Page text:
Disaster restoration workmen can be some of the nicest people on earth. The ones at our local company got training because they wanted to know what to do when people are in tears at the damage to their home and possessions. They felt so helpless that they got management to get them some special training. They know they are dealing with a traumatic situation and the ones I know are very sensitive to it.
posted by Jane the Brown at 2:13 PM on June 30, 2014 [1 favorite]

In addition to the interior/exterior water proofing (likely some combination of weeping tile and membrane), consider adding a sump pump with emergency battery back up - which will will save in if there is a storm with heavy rain and high wind etc. that knocks out your power. Not that much more expensive than a standard sump pump, and definitely worth it for peace of mind
posted by walkinginsunshine at 3:22 PM on June 30, 2014

A good resource on basement water/dampproofing is the information pages from Building Science Corporation. That's a survey on basements, there are many other pages in the site.
posted by Monday, stony Monday at 4:40 PM on June 30, 2014

At the risk of sounding really mundane (and I am not mundane about basement floods; our old townhouse basement used to flood every spring and it was maddening) - make sure your gutters drain properly and your downspouts lead out at least 2 feet (3/4 meter) away from your house. We took ours out at least 1 meter at every downspout location (about 3 feet), and in some cases out about 2 meters from the house. This has helped so much with keeping our basement dry. It's a small thing, but an easy help for future heavy rains.
posted by RogueTech at 4:46 PM on June 30, 2014

There's floor paint that help deter water, and surely other treatments for walls. Do you have a sump pump?

After dealing with keeping the water out, I'd consider flooring that's slightly raised; they make something specifically for damp areas. Basements have cement floors which stay cool. Water condenses on cool cement. Then I'd probably keep part of the basement plain for storage, and re-sheetrock or panel a nice room, and get a synthetic rug.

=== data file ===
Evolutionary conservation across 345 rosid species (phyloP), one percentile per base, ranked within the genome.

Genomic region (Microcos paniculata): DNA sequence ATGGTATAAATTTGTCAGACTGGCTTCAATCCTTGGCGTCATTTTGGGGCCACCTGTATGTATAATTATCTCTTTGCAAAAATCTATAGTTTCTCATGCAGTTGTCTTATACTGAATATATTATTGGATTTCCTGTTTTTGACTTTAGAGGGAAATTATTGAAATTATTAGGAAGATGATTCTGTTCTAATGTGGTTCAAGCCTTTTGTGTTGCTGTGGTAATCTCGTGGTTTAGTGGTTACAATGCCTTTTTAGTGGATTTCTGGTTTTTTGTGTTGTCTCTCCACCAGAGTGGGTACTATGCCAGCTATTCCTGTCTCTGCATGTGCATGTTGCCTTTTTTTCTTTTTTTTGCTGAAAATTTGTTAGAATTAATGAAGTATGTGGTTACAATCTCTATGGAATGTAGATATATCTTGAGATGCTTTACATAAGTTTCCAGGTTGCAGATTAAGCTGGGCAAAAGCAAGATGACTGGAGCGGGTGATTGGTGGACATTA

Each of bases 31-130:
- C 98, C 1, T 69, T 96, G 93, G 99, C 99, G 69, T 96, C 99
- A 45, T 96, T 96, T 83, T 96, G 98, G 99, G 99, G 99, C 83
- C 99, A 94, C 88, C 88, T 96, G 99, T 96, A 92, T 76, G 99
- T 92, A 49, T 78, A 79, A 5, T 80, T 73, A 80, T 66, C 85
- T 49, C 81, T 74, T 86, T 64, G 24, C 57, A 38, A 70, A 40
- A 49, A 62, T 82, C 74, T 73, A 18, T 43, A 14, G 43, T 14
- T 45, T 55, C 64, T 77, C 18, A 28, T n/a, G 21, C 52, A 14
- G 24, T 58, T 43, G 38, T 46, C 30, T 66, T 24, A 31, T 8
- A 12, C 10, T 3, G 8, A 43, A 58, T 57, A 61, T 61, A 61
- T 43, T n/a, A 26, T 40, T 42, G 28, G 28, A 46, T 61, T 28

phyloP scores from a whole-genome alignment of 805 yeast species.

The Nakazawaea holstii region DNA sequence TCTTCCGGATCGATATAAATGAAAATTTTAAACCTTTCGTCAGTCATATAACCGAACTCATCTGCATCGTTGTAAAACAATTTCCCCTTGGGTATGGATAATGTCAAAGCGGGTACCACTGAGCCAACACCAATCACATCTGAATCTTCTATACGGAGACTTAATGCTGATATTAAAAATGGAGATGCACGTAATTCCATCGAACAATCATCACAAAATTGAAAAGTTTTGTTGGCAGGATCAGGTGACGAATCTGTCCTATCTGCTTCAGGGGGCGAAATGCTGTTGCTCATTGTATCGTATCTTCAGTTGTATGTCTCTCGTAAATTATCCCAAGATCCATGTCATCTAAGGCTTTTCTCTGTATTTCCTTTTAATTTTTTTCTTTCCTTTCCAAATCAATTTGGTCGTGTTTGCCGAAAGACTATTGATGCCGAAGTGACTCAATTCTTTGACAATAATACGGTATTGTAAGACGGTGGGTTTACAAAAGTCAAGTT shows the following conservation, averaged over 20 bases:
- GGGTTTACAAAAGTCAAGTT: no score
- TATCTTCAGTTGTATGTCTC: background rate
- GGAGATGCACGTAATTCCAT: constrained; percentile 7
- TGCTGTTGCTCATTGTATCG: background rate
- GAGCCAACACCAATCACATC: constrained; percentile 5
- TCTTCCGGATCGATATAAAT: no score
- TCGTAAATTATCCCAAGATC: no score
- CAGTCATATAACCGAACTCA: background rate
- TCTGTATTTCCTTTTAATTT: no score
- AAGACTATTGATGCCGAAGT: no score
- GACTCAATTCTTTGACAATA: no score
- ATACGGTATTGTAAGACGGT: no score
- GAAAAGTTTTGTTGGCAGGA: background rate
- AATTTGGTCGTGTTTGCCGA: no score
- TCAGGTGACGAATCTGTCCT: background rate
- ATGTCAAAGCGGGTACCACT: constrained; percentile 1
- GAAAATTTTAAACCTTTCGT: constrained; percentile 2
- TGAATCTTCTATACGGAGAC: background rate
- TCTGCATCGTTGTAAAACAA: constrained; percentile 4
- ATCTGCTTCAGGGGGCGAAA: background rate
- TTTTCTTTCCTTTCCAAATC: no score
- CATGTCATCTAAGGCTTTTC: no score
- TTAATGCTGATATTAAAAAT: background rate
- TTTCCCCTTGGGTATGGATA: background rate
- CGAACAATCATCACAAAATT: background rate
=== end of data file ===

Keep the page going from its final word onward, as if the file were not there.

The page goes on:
posted by theora55 at 5:47 PM on June 30, 2014

Thanks, everyone. We do not have a sump pump, but we know it is in our future.

We were away at work when the flooding happened, but there are multiple possibilities as to where the water came in. The floor drains might have backed up, the window wells might have had water so high that the water came in around the window frames (particularly in the deep egress window), we had a full rain barrel with an inadequate overflow hose, soil had washed away by part of our foundation, there are some small cracks in the foundation walls, and the city storm sewer in front of our house doesn't drain properly. Lots of things to figure out still.
posted by Maarika at 6:02 PM on June 30, 2014

A couple of other interesting articles: BSI-041: Rubble Foundations, BSI-045: Double Rubble Toil and Trouble, BSI-059: Slab Happy.
posted by Monday, stony Monday at 6:24 PM on June 30, 2014

An issue people haven't mentioned is your lot - is your house at the low point or does the ground slope away from the house? Even a very slight slope towards the house can be a major contributor towards a wet basement. We found we needed to have the land re-graded, adding a tile field as well as replacement gutters and new foundation work ultimately. Pricey? Yes but our thin concrete over rammed earth/sand foundation needed the work after 20+ years of ever increasing numbers of "100 year" floods and a rising water table.

Contact the city re the storm sewer for sure but it's worth getting someone knowledgable to look at the big picture - my understanding is that basement waterproofing won't solve a problem if everything is draining towards you.
posted by leslies at 7:08 AM on July 1, 2014

Final update - we've decided to rip out the entire basement and put in drain tile/sump pump around the entire perimeter. So the plan is: asbestos tile abatement, demolition of walls/framing/bathroom, drain tile/sump pump, foundation repair (we discovered some additional damage), then insulate all the exterior walls and refinish everything. We're looking at $60,000+ in total costs, which is brutal. We also extended most of the gutters and sadly got rid of the rain barrel but still have to do some regrading in a section of the lawn.
posted by Maarika at 5:42 AM on November 3, 2014